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How the CO2 timebomb will transform your next car

How the CO2 timebomb will transform your next car

We’re just two years away from tight new regulations that will force car makers to prioritise electrification like never before. By Phil McNamara

T HINK ELECTRIFICATION IS something for other drivers? Think again. Within two years, car makers may have to ration petrol car sales to hit CO2 targets, or face multi-million-euro fines. Groups that have been slow to embrace plug-in cars – Ford, Fiat-Chrysler, Mazda, PSA Groupe – will almost certainly have to cap their own sales until their product range catches up with the regulations. The industry is furiously developing pure EVs, and plug-in and mild hybrids: it needs them on the market as soon as possible, ahead of new emissions targets coming into force in 2021. This countdown is focusing minds big-time. European Union legislators have introduced the world’s toughest emissions regulation: new cars sold in the region must emit on average 95g/km of CO2 in three years’ time. At the end of 2017, the industry’s cars were averaging 118.5g/km. Given that average actually went up on the 2016 figure, there is no doubt that some car makers will miss their individual targets, typically calculated on a group-wide basis and making allowances for vehicle weights. Any group that misses its target will be hit with swingeing financial penalties. CAR MAKERS FACE MILLIONS IN FINES ‘The fine for 1g over your target is €95 multiplied by all of your volume,’ says Kia Europe’s Artur Martins. ‘For Kia that’s 500,000 cars.

SUVs anaconventional cars, so emit more carbon. Concurrently, negative publicity for compression-ignition engines has led to a collapse in registrations. VW is culpable for its emissions-test cheating, but politicians have exacerbated the situation with some blanket criticism of diesel particulate and nitrogen dioxide emissions, failing to point out the marked improvement in the latest engine tech. The flipside is that the more efficient diesel emits around 15-20 per cent less CO2 than a petrol engine, so the slump in demand could not have come at a worse time as manufacturers scramble to hit their targets and the world worries about climate change. THE FINANCIAL PAIN BEYOND FINES Opel-Vauxhall is one of the biggest laggards on CO2, which wasn’t a big priority for its previous owner, General Motors. But now PSA Groupe is in charge an electric Corsa will be unveiled this year, with a battery-powered all-new Mokka X and zero-emissions Vivaro van following in 2020. Electrification can only happen once Vauxhall models switch to PSA architectures, so a plug-in Astra or Insignia will trail well behind the Peugeot 3008-based Grandland X PHEV, due in 2019. Vauxhall’s Stephen Norman has been given an average CO2 target to hit in the UK to help PSA meet its Europe-wide obligations, and the managing director is under no illusion that he will have to micro-manage supply to keep a lid on emissions. ‘If the demand we’re able to create for low-emission vehicles is below the [required] percentage of the predetermined mix, the consequence would be a limit to the number of vehicles we’re able to sell. If the amount of pure combustion engines goes up and we go beyond [our CO2 target], the financial penalty is so great the company cannot afford to take that risk.’ It’s an unenviable position for car makers, having to extend waiting lists or forbid customers from their choice of vehicle. And there’s a knock-on effect – if factories are forced to slow down, jobs may be at risk. ‘If you don’t have the powertrains, the only way to sell cars in Europe is to reduce your volumes,’ explains Kia’s Martins. ‘And if you reduce your volume, there’s an impact on production.’ The shockwave would travel across the value chain, with suppliers and dealers taking a hit too. THE ECONOMICS OF ELECTRIFICATION An electric Corsa looks to be a hard sell, given the supermini is a budget-conscious battleground and Vauxhall’s battery-powered flagship could conceivably cost £10,000 more than a midrange VW Polo.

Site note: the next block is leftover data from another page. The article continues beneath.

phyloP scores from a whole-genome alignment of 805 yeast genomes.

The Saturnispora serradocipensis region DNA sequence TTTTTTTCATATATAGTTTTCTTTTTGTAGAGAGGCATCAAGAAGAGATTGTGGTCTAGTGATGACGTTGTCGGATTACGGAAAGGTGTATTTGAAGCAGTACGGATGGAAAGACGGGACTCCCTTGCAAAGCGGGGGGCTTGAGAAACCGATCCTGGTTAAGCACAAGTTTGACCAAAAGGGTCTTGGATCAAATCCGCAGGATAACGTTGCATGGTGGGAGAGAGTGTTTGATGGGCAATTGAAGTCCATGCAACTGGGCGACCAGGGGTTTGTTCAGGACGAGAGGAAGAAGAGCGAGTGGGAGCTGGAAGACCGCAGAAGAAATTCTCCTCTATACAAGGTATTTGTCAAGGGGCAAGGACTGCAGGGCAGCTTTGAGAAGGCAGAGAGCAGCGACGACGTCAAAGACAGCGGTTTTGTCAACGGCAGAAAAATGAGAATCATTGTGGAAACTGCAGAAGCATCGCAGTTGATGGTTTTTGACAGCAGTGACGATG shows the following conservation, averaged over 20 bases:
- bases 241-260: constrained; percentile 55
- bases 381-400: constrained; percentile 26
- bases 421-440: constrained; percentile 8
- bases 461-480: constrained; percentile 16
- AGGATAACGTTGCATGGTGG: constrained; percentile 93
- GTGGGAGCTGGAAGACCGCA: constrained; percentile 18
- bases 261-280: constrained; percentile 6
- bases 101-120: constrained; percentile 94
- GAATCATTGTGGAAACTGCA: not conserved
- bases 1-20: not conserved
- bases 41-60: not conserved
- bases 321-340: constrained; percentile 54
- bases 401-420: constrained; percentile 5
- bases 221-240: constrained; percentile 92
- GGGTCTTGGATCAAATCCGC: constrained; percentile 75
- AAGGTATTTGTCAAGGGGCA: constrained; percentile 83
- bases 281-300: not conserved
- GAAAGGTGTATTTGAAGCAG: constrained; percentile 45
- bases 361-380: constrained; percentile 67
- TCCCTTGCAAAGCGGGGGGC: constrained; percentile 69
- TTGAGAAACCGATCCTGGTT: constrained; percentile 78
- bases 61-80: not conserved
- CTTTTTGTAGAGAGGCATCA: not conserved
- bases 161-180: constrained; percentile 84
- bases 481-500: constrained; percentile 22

Even at a high price point, Vauxhall willnt down. But the pressure will be on brands to price EVs competitively to hit their CO2 obligations, which could cause carnage for the bottom line. The UK government’s plug-in car grant will become even more influential in convincing consumers on a lower budget to go green. But last November, the electric car subsidy was reduced from £4500 to £3500, and the £2500 inducement for plug-in hybrids abolished completely. It was a move that left Hyundai UK’s outgoing CEO Tony Whitehorn astonished, as the Ioniq EV became almost £2000 cheaper than the plug-in hybrid version. Whitehorn’s view is that it’s too soon to pull any funding for this nascent market – a logical point given that PHEVs are a gateway drug for pure electric cars, uncompromised by the range-anxiety issues that will hamper EVs until Britain’s charging infrastructure is bulletproof. So the transformation of the European car fleet is going to accelerate markedly over the next few years. High-power, low-efficiency engines will become a hindrance, heavy SUVs may go out of favour, and mild hybrids will become the bare minimum on the road to pure electrification. Volvo sewed up The Times’ front page in 2017 when it announced that, from this year, it will never launch another purely combustion-engined car. ‘This is for the customer,’ announced CEO Hakan Samuelsson. Partly. But it’s also to help Volvo defuse the CO2 timebomb of 2021 and beyond.

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